City Council approves Nice Ride dockless bike share pilot

File photo
File photo

Nice Ride Minnesota will be shifting its gears to “dockless” bikes starting this August after receiving Minneapolis City Council approval May 11 for a three-year pilot.

Instead of requiring riders to rent and return bikes at stations, dockless bike sharing allows riders to find a bike using an app and, when they’re finished, park it in any approved area near their destination. Nice Ride is partnering with Motivate for this expansion, which will be privately funded.

Nice Ride’s approach to dockless bike share will not be the park-nearly-anywhere model of dockless bike share that has been common in other cities. Instead, Nice Ride will create a network of “virtual stations” marked with a sign or paint where riders must return bikes. This approach is intended to reduce bikes being left in inappropriate locations, like blocking sidewalks.

Getting a robust network of virtual stations in place before August is one of the big tasks for Nice Ride now.

“We need a thousand virtual stations as soon as possible,” said Nice Ride Executive Director Bill Dossett.

Nice Ride currently has 200 docked stations. Both Nice Ride and the city have committed to ensuring that virtual stations serve nearly all of Minneapolis and that neighborhoods with lower income are well served.

Nice Ride will still maintain its docked system this year and will start transitioning that out as bicycles and stations need to be replaced. They will add 1,500 dockless bikes each year for the next four years. They currently have 1,850 bikes. They plan to include at least 150 electric-assist bicycles as part of the transition.

The new bikes will look different than their iconic green bikes, partly to make sure people do not try to park them at the docked stations. The new bikes are also expected to be lighter than the current bikes but similarly durable.

When the dockless bikes roll out in August, Nice Ride plans to offer $1 for 30 minute rides and $2 for bikes taken from docked stations. In the future, the rate will be capped at the price of a regular Metro Transit bus fare.

Nice Ride and Motivate are looking at alternative ways to check out a bike than a smartphone like being able to use a Metro Transit Go-To card.

One of the things that Nice Ride has stressed in their approach to this transition is continuing to prioritize quality and reliability over rapid growth. Other cities have seen very rapid influx of bikes — with both positives and challenges. Nice Ride’s approach certainly promises to increase bicycle access, which is a great thing, but attempts to avoid some of the challenges.

There are still sure to be hiccups along the way, but it is great to have a committed local partner in Nice Ride leading the way on this. It is a pilot, so Minneapolis will be able to re-evaluate in a few years as the bike share industry continues to evolve rapidly. I’m excited to see how it goes.

Other cities go dockless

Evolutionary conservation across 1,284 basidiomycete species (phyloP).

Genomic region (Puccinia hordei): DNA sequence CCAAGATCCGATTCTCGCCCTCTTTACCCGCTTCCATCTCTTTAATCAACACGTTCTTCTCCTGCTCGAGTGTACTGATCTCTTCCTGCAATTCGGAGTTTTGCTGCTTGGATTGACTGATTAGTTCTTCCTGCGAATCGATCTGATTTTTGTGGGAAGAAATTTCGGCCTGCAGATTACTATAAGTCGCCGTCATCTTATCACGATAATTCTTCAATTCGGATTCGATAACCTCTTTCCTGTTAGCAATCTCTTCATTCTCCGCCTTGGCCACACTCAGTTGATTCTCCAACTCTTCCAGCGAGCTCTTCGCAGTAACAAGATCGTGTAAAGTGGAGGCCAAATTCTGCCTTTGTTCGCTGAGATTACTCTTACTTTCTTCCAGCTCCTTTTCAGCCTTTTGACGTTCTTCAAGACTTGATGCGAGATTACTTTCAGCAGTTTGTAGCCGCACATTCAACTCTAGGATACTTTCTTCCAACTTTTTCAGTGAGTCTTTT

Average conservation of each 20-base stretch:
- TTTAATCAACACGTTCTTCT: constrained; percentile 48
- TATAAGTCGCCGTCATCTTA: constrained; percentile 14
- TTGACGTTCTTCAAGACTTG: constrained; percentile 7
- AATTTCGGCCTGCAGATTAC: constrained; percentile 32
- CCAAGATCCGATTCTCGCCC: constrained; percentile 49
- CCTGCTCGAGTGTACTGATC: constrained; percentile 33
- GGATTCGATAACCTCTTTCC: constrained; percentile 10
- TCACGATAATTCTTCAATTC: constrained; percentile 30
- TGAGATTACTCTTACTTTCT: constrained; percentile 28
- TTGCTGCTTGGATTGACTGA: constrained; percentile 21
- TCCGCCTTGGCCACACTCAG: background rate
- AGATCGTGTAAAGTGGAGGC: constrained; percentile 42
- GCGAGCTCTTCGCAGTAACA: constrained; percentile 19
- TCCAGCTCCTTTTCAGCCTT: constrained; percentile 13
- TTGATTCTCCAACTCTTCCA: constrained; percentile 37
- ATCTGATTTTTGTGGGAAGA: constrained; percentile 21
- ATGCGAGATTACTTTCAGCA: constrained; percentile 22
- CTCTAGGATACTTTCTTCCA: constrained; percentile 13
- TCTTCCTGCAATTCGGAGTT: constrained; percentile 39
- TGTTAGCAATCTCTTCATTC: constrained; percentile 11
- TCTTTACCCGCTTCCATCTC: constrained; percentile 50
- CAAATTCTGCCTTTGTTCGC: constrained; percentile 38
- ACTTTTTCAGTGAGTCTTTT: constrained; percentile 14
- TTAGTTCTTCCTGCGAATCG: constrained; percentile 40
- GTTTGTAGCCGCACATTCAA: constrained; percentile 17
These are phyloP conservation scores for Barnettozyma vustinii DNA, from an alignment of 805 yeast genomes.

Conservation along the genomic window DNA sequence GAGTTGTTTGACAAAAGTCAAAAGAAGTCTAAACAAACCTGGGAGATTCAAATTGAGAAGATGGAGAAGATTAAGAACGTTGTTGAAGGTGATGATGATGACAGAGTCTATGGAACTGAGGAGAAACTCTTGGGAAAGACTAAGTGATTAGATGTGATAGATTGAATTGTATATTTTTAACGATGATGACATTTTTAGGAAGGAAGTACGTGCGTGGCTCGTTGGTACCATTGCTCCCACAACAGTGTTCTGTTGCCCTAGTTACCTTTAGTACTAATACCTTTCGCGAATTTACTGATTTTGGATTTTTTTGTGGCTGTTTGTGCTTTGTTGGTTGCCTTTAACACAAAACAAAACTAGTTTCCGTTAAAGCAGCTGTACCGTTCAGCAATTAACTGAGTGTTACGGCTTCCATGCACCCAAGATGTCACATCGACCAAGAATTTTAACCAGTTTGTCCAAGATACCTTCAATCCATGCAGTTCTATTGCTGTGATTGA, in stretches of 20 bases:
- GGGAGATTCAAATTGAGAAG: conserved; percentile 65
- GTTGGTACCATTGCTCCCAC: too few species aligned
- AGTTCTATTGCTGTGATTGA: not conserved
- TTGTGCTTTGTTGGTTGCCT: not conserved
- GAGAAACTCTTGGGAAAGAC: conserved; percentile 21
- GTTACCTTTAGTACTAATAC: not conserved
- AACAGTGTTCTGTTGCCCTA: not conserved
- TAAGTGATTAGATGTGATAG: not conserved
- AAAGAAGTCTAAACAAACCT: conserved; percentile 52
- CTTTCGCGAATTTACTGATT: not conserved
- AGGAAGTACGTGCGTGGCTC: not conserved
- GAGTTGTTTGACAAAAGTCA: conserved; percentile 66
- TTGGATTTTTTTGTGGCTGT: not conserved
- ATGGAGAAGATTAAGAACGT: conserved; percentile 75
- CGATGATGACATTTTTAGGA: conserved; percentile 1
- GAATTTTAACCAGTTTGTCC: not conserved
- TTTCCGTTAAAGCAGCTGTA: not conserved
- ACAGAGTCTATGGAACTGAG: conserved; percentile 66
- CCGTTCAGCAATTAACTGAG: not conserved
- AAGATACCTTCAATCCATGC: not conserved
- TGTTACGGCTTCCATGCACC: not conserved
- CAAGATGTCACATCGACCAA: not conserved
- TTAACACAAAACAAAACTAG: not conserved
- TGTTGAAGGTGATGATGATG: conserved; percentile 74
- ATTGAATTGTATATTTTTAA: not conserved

As Minneapolis was approving Nice Ride’s approach to dockless bike share, St. Paul released a request for proposals for their own dockless bike-share system. This comes after St. Paul decided in January not to participate in the Nice Ride-led transition effort that included Minneapolis. St. Paul plans to select one or two vendors in June and hopes to launch as soon as July.

Nice Ride said at a public meeting in April that they plan to apply — presumably with Motivate — to work with St. Paul as well. That could mean a system where riders can take a dockless bike between the two cities. If another vendor is selected, there would be separate and disconnected systems in the two cities.

That will certainly be the case for Golden Valley, Edina and probably St. Louis Park. Golden Valley and Edina have approved pilot dockless bike-share programs with Lime Bike, and St. Louis Park is also in discussions with Lime. The Golden Valley and Edina programs should launch by June.

Lime Bike bikes, or bikes from any other unlicensed bike share provider, would not be allowed to be parked unattended in Minneapolis.

A regional approach to bike share would certainly be nice, but having different models will allow cities to see what works best in the short term. Hopefully, we’ll be able to figure out a regional model in the near future.

Tips for Bike to Work Day

May 18th is Twin Cities Bike to Work Day, with commuter pit stops along many routes and celebrations in downtown Minneapolis, St. Paul, St. Louis Park and Richfield.

People who regularly bike to work live longer, healthier lives, are the happiest commuters, save money and arrive to work ready to go. With summer construction driving headaches ahead, it’s a great time to try biking to work.

Here are five tips for trying bike commuting:

  1. Ask a friend or co-worker for help. Most bike commuters are happy to share their ideas and help you get started. A co-worker can also help you with routing, access to bike parking and showers in your office, and may even ride with you.
  2. Choose a nice day when you can take extra time. You don’t want to be in a rush or too hot or too cold on your first ride.
  3. Start simple and take it slow. You don’t need special gear or to make it a race.
  4. Connect with transit if it’s too far to bike the whole way. Each Metro Transit bus and train has bike racks. Or lock your bike at the transit stop.
  5. Google Maps has bike directions!

For more resources to help you in biking, check out TwinCitiesBiking.org, a new one-stop-shop for all the best information.

 

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